Seahawks appear to get better quickly thanks to Trader Tim Ruskell
They moved up. They moved down. They drafted for today and traded for tomorrow. After making you think that last season's 4-12 record was...
Seattle Times staff columnist
RENTON — They moved up. They moved down. They drafted for today and traded for tomorrow.
After making you think that last season's 4-12 record was an aberration, a brief illness that could be cured with a new coach, a healthy roster and just a tiny bit of tweaking, the Seattle Seahawks were the grand movers and shakers on this NFL draft weekend.
They addressed almost all of their needs and put themselves in a position, maybe later this week, to fit the last piece, a veteran cornerback (Ken Lucas?) into the 2009 puzzle.
This was Seahawks general manager Tim Ruskell in the role of Trader Tim, wheeling and dealing for 48 hours. Trading out of the second round and, remarkably, getting a 2010 first-round pick in exchange. Then, sneaking back into that round by trading third- and fourth-round picks and choosing a much-needed offensive lineman.
And after doing all that Saturday, Trader Tim was dealing again Sunday, moving more picks to muscle back into the third round and snag a wide receiver.
In a cyclone of a weekend, Ruskell got arguably the best athlete in the draft, the most game-ready player in the draft in linebacker Aaron Curry.
He addressed the issue of depth on the offensive line by choosing Oregon center Max Unger in the second round. Unger will get reps at both guard and center.
Ruskell got a first-round pick from Denver in 2010, a year that is supposed to be stacked with talent. And considering some of the Broncos' curious moves this spring, that 2010 pick could land the Hawks in one of the draft's top five slots.
Like a pool hustler, every shot Ruskell took seemed to set up the next shot.
"I'd like to tell you it was smooth and easy, but there was some hair pulling," Ruskell said after the draft was done. "There was angst on all of it, but we were very happy once we did the deals and [happy] with the players that we got."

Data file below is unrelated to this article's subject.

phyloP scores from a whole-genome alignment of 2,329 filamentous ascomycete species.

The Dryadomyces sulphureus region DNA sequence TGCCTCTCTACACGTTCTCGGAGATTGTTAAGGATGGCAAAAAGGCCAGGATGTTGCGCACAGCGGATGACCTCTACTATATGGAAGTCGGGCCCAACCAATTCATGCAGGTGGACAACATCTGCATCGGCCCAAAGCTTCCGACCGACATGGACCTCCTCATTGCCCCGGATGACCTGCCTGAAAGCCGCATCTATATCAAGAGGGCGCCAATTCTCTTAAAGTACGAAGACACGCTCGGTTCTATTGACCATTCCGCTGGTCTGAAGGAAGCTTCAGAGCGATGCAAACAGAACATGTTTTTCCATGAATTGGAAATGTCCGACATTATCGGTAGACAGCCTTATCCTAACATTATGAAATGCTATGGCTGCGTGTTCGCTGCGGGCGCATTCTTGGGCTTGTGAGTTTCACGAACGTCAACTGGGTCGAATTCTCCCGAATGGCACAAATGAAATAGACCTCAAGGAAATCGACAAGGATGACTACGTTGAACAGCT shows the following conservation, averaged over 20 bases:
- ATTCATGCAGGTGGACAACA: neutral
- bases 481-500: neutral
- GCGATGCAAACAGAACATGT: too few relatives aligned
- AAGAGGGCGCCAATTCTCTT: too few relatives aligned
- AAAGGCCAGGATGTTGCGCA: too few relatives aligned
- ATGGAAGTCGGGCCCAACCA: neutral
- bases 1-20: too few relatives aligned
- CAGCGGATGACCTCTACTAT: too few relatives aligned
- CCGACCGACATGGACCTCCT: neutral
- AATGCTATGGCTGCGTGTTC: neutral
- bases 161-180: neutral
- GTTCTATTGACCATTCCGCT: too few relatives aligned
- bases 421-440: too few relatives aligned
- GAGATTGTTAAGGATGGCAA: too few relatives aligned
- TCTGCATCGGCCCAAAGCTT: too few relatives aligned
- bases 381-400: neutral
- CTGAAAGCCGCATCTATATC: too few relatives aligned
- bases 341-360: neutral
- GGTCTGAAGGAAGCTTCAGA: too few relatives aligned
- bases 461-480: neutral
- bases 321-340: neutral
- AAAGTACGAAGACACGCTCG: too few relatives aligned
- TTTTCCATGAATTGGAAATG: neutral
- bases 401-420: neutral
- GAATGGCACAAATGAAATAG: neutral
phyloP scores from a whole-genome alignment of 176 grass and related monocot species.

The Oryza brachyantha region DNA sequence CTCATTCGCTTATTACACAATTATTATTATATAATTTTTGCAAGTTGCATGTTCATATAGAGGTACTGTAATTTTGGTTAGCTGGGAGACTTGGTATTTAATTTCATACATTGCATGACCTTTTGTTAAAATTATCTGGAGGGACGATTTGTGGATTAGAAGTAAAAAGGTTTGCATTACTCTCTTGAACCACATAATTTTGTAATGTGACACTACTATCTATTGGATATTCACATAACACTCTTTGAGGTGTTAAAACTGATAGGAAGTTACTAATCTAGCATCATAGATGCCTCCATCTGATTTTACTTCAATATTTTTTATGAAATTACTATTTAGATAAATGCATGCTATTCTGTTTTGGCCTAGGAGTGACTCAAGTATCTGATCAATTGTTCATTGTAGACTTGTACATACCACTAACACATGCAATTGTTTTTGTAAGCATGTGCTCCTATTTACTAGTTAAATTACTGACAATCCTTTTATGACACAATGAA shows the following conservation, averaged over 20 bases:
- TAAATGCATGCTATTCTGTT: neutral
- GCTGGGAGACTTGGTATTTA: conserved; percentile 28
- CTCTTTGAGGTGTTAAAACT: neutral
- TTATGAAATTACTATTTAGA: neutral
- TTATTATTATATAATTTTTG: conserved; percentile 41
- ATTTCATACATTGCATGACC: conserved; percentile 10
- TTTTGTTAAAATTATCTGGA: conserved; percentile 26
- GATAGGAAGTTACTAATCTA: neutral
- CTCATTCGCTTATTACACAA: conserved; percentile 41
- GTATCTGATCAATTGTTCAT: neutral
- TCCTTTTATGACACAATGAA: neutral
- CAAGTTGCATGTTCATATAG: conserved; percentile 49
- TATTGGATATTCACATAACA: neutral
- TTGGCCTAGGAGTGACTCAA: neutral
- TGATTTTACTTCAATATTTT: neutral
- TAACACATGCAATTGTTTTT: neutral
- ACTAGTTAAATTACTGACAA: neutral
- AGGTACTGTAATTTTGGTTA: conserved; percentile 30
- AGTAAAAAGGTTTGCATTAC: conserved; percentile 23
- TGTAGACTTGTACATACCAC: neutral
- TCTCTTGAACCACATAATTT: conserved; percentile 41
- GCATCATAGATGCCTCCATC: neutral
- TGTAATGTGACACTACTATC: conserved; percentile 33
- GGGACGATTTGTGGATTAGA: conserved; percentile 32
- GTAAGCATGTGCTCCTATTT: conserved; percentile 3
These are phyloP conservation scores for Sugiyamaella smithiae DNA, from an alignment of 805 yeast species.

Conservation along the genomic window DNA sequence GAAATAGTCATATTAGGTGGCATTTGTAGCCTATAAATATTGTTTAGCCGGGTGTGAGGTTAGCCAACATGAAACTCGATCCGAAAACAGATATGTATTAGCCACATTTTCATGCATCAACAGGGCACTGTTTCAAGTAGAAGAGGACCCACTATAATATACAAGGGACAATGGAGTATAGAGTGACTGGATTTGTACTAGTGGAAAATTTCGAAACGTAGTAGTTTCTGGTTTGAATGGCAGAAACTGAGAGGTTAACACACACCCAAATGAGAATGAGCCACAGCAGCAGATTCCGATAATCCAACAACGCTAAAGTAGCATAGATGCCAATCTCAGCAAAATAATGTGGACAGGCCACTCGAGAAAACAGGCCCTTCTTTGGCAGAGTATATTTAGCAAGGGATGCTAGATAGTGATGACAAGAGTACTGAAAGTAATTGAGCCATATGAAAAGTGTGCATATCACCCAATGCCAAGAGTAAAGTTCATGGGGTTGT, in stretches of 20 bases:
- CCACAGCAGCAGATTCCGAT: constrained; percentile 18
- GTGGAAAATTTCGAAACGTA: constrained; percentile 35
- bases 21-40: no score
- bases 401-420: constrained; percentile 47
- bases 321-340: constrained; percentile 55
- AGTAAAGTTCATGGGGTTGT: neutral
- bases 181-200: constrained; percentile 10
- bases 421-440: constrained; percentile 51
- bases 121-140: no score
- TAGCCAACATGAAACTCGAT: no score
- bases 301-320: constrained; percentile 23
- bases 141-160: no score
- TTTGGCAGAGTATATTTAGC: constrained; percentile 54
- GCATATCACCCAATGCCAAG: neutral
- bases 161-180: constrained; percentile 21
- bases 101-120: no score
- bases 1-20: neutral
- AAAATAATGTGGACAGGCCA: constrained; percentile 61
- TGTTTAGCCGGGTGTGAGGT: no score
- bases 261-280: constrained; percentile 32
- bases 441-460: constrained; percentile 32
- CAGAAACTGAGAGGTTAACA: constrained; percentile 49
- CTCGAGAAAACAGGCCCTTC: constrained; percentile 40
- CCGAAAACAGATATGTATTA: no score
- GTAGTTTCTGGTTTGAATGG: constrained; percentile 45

Ruskell was dealin' like Jason Kidd. Pulling draft picks out of a hat like a Vegas lounge magician.
Presto! Aaron Curry. Voila! Max Unger. Abracadabra! A 2010 first-round pick. Hocus-pocus! Deon Butler, a third-round pick Sunday, a lightning bolt of a wide receiver, whose 4.38 speed could make him a threat as a pass catcher and kick returner.
"This is one of the greatest feelings in the world," Ruskell said. "It's kind of like a big game, or at the end of a championship season. There's relief. You felt like you did well. You felt like you got the guys you wanted to get. You know you helped the football team. It's a really good feeling. Yes we're tired, but it's a good tired."
Ruskell spent this weekend in the zone, like Ben Gordon in the fourth quarter, Brad Lidge in the ninth inning, Tiger Woods on the back nine.
"It was brilliant," said offensive coordinator Greg Knapp of Ruskell's draft derring do.
It was a hard-boiled weekend. A weekend when the general manager was in charge.
Emboldened by the Curry pick, Ruskell pulled the franchise tag off starting linebacker Leroy Hill, making Hill an unrestricted free agent. Already Hill missed a recent voluntary minicamp and the Hawks don't want to go through the melodrama of a long holdout.
Ruskell said he still hopes to sign Hill. And coach Jim Mora, who talked with Hill on Sunday, said his outside linebacker is "very motivated to be a Seattle Seahawk."
Still, losing Hill is a possibility the Hawks have to consider. A possible one-year replacement could be future Hall of Fame linebacker Derrick Brooks, who once played for Hawks defensive coordinator Gus Bradley in Tampa Bay.
Brooks is 36, but he still had enough left last season to make the Pro Bowl. He would be a perfect mentor for Curry.
"We continue to negotiate," Ruskell said regarding Hill. "There is good faith on both sides to want to get something done."
Even with the uncertainty with Hill, this was the best weekend for this franchise since the Hawks beat the Washington Redskins in a wild-card playoff game in early January 2008.
Seattle has a much better football team and a much better future today than it had when the draft began Saturday morning, before Trader Tim started dealing like Donald Trump, making the Seahawks look like contenders again.
Steve Kelley: 206-464-2176 or firstname.lastname@example.org.
Copyright © 2009 The Seattle Times Company
About Steve Kelley
Steve Kelley covers all sports, putting his spin on matters involving both the home team and the nation.
email@example.com | 206-464-2176
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